What's your source for this? I don't recall anything like this being said in the books; does this information come from an interview, or perhaps from Pottermore? Jan 13, 2015 at 18:49

Accomplished wizards and witches in the HP universe are able to cast spells without any outward sign that they are casting a spell. I'm quite certain that after all these decades of wand making and handling, Ollivander doesn't even think about it any longer - if he sees or handles a wand that is unfamiliar to him, he is able to use magic to discern its properties. External observers may not even notice this. A more accurate reading might require handling the wand itself and using it, but I'm quite sure he's capable of discerning the basic properties of a wand without touching it.

In the same way that one doesn't think about using their hand to pick up a glass, they simply pick it up, an experienced wizard or witch doesn't always consciously cast spells - it's simply an extension of themselves.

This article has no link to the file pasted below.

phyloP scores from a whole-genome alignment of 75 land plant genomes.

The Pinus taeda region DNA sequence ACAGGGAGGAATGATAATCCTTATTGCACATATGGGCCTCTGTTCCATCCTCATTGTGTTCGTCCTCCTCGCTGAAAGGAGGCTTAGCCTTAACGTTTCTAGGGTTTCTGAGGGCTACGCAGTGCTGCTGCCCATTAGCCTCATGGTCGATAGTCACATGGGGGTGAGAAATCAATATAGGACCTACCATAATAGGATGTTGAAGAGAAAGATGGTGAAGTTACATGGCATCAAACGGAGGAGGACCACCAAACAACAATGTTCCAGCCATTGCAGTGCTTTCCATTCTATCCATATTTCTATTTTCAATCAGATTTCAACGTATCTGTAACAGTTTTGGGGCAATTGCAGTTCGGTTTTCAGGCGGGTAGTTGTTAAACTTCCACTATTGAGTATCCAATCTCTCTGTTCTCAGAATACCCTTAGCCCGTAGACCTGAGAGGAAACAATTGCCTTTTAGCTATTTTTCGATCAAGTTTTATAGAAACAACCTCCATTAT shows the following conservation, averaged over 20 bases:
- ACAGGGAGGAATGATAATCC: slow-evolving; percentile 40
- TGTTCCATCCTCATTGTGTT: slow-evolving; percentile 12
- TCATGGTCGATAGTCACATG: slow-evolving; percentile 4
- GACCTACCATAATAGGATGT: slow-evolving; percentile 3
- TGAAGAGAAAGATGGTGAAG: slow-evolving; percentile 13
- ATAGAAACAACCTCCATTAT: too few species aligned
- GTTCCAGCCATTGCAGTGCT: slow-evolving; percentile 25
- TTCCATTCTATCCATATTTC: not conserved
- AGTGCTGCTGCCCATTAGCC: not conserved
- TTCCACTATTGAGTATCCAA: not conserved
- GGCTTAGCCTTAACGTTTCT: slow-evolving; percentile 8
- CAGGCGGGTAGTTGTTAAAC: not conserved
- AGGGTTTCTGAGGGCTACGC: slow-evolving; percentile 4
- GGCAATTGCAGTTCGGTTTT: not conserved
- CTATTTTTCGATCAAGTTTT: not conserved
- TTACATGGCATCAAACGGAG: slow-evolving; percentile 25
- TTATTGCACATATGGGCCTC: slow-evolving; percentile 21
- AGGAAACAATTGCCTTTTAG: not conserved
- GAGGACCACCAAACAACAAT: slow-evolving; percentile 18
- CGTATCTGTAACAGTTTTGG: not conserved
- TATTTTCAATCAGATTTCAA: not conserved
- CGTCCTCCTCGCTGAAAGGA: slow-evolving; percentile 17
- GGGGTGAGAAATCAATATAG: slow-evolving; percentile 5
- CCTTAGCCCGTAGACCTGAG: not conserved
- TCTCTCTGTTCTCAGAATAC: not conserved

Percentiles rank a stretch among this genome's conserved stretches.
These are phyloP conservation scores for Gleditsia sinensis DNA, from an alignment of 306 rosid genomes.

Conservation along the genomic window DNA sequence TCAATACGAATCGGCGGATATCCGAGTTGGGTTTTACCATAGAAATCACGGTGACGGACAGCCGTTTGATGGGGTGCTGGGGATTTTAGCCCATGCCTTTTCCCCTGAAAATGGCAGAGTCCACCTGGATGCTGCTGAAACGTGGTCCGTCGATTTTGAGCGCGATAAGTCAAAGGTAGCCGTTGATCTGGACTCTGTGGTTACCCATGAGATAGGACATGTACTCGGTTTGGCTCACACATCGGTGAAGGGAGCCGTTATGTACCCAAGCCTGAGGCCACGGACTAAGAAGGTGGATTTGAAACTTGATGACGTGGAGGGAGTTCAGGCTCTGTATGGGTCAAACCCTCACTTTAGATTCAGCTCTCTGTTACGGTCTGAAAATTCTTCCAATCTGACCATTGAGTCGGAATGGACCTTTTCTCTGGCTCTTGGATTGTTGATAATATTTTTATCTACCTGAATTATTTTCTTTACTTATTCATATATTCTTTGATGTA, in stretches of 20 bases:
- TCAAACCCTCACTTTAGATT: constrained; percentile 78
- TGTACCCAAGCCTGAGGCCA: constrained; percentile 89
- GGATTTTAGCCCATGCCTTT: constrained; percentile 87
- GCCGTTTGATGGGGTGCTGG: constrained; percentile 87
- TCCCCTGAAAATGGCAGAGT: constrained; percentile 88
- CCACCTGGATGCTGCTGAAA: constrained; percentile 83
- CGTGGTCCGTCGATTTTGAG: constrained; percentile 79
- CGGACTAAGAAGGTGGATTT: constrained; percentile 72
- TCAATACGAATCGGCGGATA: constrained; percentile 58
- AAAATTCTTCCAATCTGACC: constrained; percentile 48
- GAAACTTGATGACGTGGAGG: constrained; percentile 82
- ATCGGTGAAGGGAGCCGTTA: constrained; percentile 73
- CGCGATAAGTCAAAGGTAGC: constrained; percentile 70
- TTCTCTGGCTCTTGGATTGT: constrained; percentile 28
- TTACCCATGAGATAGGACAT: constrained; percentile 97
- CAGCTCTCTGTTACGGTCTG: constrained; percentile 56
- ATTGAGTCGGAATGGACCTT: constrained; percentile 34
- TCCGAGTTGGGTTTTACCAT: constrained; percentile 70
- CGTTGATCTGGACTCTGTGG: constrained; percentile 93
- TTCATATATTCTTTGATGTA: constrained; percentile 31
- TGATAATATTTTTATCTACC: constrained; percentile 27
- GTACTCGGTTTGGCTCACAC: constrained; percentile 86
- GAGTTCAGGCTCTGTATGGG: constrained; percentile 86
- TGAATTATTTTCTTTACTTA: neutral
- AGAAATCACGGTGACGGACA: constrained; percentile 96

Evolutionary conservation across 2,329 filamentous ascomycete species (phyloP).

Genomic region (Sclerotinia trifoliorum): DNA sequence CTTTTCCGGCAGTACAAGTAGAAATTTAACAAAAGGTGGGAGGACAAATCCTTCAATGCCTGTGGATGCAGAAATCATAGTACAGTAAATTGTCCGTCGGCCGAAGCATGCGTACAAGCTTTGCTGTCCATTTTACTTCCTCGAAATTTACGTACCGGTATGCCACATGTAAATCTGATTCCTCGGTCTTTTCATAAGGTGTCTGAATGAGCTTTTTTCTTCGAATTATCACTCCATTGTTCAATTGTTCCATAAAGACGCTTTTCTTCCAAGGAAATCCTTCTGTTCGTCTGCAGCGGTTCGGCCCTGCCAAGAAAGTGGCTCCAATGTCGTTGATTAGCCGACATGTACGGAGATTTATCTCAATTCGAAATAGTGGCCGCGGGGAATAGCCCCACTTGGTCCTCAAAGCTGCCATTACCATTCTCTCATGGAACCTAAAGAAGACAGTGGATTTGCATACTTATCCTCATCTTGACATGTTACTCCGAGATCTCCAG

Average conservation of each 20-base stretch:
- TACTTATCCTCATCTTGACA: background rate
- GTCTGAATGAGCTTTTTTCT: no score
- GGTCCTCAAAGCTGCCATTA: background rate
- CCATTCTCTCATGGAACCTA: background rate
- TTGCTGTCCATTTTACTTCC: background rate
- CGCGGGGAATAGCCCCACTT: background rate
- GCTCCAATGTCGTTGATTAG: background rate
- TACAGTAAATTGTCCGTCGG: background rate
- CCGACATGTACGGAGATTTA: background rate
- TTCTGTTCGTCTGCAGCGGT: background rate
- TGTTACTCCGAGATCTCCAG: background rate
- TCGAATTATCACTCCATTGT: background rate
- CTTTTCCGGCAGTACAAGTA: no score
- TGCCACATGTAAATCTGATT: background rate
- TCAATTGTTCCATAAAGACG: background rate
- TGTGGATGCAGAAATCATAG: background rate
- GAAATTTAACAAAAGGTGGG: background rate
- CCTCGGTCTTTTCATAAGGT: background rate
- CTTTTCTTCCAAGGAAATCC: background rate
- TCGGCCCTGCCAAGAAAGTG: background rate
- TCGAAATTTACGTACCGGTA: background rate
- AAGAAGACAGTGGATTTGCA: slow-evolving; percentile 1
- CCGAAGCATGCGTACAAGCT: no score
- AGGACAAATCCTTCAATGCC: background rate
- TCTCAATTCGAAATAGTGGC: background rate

• I can't find it right now, but Snape, as he's leaving with the death eaters, tells Harry he'd better learn to cast spells without speaking.
    – Adam Davis
    Jan 14, 2015 at 12:40

This is handicraft. Masters recognize what materials running through which schools and manufactures have been used. They've seen it all.

A master calligrapher will recognize the handwriting and choices of a number of contemporary and past masters.

Take some instrument to a really good violin maker. He'll not be telling you just the kind of wood and age of the instrument but also its origin and depending on its quality, the overseeing or executing master.

And if he did non-trivial repairs on your instrument, he'll likely feel more acquainted with the instrument than with you if you take it in again 20 years later.